The Berkman Klein Center has established the premier series of scholarly publications on matters related to the Internet, law, and society, which is jointly published with the Social Science Research Network (SSRN).

Below is a selected list of these works, which includes scholarly papers as well as books, written by Berkman Klein faculty and fellows. To be notified when new reports are added to this list, sign up for our reports release email list.

(For additional writings and blog posts from Berkman community members and projects, which are not included in this series, see our aggregated community blog feed and our Medium collection)

Teens, Social Media, and Privacy

Teens are sharing more information about themselves on social media sites than they have in the past, but they are also taking a variety of technical and non-technical steps to manage the privacy of that information. Despite taking these privacy-protective actions, teen social media users do not express a high level of concern about third-parties (such as businesses or advertisers) accessing their data; just 9% say they are “very” concerned.

21 May 2013

Teens and Technology 2013

Smartphone adoption among American teens has increased substantially and mobile access to the internet is pervasive. One in four teens are “cell-mostly” internet users, who say they mostly go online using their phone and not using some other device such as a desktop or laptop computer.

13 Mar 2013

Copyright For Librarians

Copyright for Librarians" (CFL) is an online open curriculum on copyright law that was developed jointly with Harvard’s Berkman Center for Internet and Society. Re-designed as a brand new textbook, "Copyright for Librarians: the essential handbook" can be used as a stand-alone resource or as an adjunct to the online version which contains additional links and references for students who wish to pursue any topic in greater depth.

11 Jan 2013

How to Engage Young People: Lessons From Lowell, MA

A youth organization’s success depends on young people’s participation within the local community. Many of the issues facing young people today reflect a poor engagement with community politics, cultural identity formation, and risk-taking behaviors based on that identity formation. The Teen Block was founded in Lowell, Massachusetts, in 1990 with the goal of addressing these issues. Since that time, it has served over 8,000 young people, integrating social, behavioral, mental, and physical health.

Authored by
  • Sopheap Linda C. Sou
  • Darcie DeAngelo
  • Masada Jones
  • Monica Veth

17 Dec 2012

How Participatory Action Research Can Promote Social Change and Help Youth Development

Participatory Action Research (PAR) is a process through which people investigate meaningful social topics, participate in research to understand the root causes of problems that directly impact them, and then take action to influence policies through the dissemination of their findings to policymakers and stakeholders. Like other types of youth organizing, PAR promotes youth’s involvement in their communities and the development of leadership skills. It emphasizes the development of young people’s knowledge, skills, and abilities to be experts on issues of importance to them, and catalyze systemic change in collaboration with their peers and supportive adults.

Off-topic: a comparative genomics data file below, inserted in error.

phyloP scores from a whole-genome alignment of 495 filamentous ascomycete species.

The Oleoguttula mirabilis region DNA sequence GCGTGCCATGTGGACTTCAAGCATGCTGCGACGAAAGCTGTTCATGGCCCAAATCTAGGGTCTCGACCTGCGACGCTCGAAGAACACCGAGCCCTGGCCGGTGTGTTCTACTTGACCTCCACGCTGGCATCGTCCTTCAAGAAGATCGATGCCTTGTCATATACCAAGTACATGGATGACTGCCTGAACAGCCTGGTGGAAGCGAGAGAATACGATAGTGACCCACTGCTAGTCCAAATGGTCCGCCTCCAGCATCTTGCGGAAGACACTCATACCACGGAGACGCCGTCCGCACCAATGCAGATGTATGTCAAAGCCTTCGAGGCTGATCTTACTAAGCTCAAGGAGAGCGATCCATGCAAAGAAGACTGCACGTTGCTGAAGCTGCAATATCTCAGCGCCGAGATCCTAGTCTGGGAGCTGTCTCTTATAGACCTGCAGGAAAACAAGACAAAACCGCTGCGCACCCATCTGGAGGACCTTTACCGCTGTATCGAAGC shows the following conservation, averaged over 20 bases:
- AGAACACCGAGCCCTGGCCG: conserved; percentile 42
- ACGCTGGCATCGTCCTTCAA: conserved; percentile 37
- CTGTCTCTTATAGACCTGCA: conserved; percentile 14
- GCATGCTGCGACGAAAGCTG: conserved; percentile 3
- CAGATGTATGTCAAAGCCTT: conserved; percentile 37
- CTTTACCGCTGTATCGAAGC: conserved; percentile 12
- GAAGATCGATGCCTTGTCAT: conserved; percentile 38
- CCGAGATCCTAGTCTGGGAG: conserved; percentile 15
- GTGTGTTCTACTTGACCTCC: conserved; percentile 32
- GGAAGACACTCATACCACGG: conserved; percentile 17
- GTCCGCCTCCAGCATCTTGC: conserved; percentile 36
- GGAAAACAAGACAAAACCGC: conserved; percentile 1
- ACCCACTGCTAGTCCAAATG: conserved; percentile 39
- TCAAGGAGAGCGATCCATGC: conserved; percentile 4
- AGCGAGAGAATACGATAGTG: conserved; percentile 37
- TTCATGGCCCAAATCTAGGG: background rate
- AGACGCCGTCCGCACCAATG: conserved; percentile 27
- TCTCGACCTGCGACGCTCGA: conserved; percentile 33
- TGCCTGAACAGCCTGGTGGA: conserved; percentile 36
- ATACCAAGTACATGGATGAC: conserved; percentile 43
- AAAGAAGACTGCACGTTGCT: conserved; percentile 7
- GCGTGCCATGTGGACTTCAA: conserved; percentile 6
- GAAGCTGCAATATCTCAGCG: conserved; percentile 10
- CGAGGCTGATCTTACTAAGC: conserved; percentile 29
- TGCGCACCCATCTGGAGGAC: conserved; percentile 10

Authored by
  • Cara Berg Powers
  • Erin Allaman

17 Dec 2012

Out of the Box: Positive Development & Social Change Through the Arts

From early childhood to adolescence, the arts can foster youth movements for social change through positive development. Students who experience high levels of arts enrichment show greater academic performance, enrollment in and graduation from high school and college, civic and community service, news consumption, and engagement in local politics. Moreover, participation in the arts—even as a spectator—predicts increases in civic engagement, tolerance and altruism, regardless of age, race, or education.

Authored by
  • Ping Ho

17 Dec 2012

The Value of Youth Organizing

Across the country, adolescents have become deeply involved in struggles for equity and social justice, as they work to promote a kinder, braver world. Although youth have long been leaders in social change efforts, today’s young people are increasingly supported in this work through youth organizing programs. This paper explains what youth organizing is, identifies four ways in which it benefits the young people involved, offers suggestions for mitigating any downsides of participation, and addresses barriers that youth organizing groups may face.

Authored by
  • Jerusha Conner

17 Dec 2012

Youth Organizations and Positive Development

Lessons Learned from a Century of Girl Scouting